What I wish I knew before building a Gatsby source plugin

  • Gatsby
  • Typescript


What I learned building a Gatsby plugin to source my collection of board games through BoardGameGeek's API.

On this site there's a page where you can see my collection of board games. The data comes from my BoardGameGeek profile using gatsby-source-bgg.

gatsby-source-bgg is a Gatsby source plugin I built and open sourced following Gatsby's official documentation on creating a source plugin.

Here are two things I wish I didn't have to find out after hours of debugging: how to write the plugin entirely in Typescript, and how to fix an Invariant Violation error.

I got off the ground very quickly, and I thought that's it, I'm done, v1.0.0 is ready to go out.

I built a few helper functions to download data with from the external API, and I set up the plugin to pull images from the remote location so they could be optimized with the gatsby-plugin-image, rather than hotlinked.

And here started my troubles: every time I tried to build the site without clearing the cache, the process would fail with an Invariant Violation error.

To make sense of this error, I first rewrote every remaining bit of JavaScript in Typescript, and later figured out I was missing an important parameter when calling createRemoteFileNode from gatsby-source-filesystem.

How to write the entire plugin in Typescript

Gatsby in my experience is not the most Typescript friendly framework, and the guide to build a source plugin follows suit and doesn't mention Typescript. It is possible though to build Gatsby plugins in Typescript. I just wish I knew it sooner.

In Gatsby source plugins, it's important that your package contains a gatsby-node.js file in the root directory.

I initially wrote my gatsby-node.js in JavaScript, importing my functions from the build directory after transpiling all Typescript files.

I wasn't happy with this structure as functions in gatsby-node.js are not well documented and I don't like mindlessly copy-pasting stuff. In the end I managed to port everything to gatsby-node.ts.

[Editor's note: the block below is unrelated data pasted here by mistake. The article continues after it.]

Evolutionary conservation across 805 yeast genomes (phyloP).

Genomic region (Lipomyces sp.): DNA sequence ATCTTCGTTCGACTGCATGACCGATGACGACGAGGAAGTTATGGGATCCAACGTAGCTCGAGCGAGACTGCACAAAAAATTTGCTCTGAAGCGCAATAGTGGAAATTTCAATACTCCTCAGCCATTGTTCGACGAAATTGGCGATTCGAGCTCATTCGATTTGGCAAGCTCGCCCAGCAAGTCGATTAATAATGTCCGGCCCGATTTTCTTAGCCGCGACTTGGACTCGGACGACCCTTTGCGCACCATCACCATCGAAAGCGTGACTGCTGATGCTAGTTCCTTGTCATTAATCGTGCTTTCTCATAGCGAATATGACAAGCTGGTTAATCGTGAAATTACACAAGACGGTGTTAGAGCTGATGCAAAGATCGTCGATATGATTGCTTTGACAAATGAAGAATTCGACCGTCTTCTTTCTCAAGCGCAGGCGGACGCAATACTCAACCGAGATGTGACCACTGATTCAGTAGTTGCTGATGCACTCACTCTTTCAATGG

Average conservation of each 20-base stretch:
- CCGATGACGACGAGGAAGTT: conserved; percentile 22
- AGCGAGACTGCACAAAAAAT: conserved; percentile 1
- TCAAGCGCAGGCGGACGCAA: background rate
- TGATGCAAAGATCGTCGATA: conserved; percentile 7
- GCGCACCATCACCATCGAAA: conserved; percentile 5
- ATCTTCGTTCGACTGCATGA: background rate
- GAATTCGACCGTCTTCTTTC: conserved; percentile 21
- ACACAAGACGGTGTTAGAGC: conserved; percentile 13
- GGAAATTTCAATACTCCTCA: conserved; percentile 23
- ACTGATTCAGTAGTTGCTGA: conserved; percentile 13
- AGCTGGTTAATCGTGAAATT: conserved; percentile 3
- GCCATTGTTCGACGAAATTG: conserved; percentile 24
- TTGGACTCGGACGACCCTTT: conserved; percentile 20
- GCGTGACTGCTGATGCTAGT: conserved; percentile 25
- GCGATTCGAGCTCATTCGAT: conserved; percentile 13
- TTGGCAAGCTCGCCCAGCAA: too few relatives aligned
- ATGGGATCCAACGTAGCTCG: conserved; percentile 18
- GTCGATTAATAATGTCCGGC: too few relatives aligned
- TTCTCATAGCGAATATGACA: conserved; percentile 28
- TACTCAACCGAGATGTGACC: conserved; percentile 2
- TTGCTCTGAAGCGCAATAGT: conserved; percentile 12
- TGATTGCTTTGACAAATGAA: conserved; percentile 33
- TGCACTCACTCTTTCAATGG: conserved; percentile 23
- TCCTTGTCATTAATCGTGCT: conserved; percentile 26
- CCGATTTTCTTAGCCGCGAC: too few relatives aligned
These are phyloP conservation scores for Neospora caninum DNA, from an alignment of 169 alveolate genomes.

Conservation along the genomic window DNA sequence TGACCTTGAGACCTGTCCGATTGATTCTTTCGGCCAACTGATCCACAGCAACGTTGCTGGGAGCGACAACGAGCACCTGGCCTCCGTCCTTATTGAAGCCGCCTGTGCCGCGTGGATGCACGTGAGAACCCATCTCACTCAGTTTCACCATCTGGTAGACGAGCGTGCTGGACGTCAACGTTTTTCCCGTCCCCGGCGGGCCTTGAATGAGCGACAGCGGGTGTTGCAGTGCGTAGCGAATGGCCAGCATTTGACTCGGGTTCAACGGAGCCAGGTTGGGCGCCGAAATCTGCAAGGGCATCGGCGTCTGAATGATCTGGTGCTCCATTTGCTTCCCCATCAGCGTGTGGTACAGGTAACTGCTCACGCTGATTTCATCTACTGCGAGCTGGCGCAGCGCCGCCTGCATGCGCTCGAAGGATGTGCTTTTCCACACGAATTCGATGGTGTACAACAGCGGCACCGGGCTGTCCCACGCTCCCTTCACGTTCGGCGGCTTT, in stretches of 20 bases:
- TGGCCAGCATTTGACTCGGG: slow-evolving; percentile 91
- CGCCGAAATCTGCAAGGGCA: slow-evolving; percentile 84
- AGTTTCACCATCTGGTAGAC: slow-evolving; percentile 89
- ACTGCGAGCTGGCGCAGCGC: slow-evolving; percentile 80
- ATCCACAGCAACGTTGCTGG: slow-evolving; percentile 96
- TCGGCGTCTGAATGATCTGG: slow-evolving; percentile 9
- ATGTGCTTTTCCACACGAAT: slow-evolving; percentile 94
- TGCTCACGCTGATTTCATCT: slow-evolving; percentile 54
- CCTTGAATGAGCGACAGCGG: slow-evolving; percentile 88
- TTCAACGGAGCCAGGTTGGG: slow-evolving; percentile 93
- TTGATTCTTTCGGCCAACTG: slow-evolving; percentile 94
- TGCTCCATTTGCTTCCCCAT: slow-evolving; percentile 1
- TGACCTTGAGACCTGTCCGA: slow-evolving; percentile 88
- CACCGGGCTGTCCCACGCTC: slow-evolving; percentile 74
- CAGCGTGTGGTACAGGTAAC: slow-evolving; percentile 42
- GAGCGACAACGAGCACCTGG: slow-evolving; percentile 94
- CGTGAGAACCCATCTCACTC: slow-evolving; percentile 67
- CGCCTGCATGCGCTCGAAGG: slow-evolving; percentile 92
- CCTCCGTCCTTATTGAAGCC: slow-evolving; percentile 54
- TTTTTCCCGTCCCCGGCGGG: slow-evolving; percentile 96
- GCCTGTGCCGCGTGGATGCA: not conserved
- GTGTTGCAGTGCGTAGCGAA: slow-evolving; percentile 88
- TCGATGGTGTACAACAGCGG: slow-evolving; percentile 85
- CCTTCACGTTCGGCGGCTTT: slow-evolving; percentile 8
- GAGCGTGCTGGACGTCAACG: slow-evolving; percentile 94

Here's how I set up the file structure:

├── dist/
│   ├── gatsby-node.js
│   └── index.js
├── gatsby-node.js
├── src/
│   ├── gatsby-node.ts
│   └── index.ts
├── package.json
├── tsconfig.json
└── yarn.lock

As you can see, I still have gatsby-node.js at the root of the package, but it simply imports and exports again the required functions.

const {
} = require("./dist/gatsby-node");
exports.sourceNodes = sourceNodes;
exports.onCreateNode = onCreateNode;
exports.createSchemaCustomization = createSchemaCustomization;

You can find the full source in the repo.

Invariant Violation

I wish I could find the solution to the next error on Google, maybe now it'll show up.

I was happy with my plugin. I published it to the npm registry. I added it to my site. I built once, smooth sailing. I built twice and encoutered this error:

Missing onError handler for invocation 'building-schema', error was 'Invariant Violation: Encountered an error trying to infer a GraphQL type for: coverImage___NODE. There is no corresponding node with the id field matching: "[...list of > IDs]"'

It would occur every time I tried to build my site without clearing Gatsby's .cache folder first.

The solution is pretty simple and is actually correctly implemented in Gatsby's docs (which I now realize I should've read more carefully).

When creating a node that contains images, you'll want to pull a local copy of all remote images instead of simply storing the URL. This allows you to perform transformations and optimizations at build time using gatsby-plugin-image. To do so you'll want to use createRemoteFileNode from gatsby-source-filesystem.

As of right now in gatsby-source-filesystem v3.7.1, these are the arguments you can pass to createRemoteFileNode:

// From gatsby-source-filesystem's source code https://github.com/gatsbyjs/gatsby/blob/54d4721462b9303fed723fdcb15ac5d72e103778/packages/gatsby-source-filesystem/index.d.ts
export interface CreateRemoteFileNodeArgs {
  url: string;
  store: Store;
  // TODO: use GatsbyCache type (requires [email protected])
  cache: NodePluginArgs["cache"];
  createNode: Function;
  createNodeId: Function;
  parentNodeId?: string;
  auth?: {
    htaccess_user: string;
    htaccess_pass: string;
  httpHeaders?: object;
  ext?: string;
  name?: string;
  reporter: object;

I had mistakenly left out parentNodeId, which led to the error above as between builds the cached images would lose their relationship to their parent node.

I was once again bailed out by Typescript, and now the package seems to be free of bugs. If you check it out, let me know!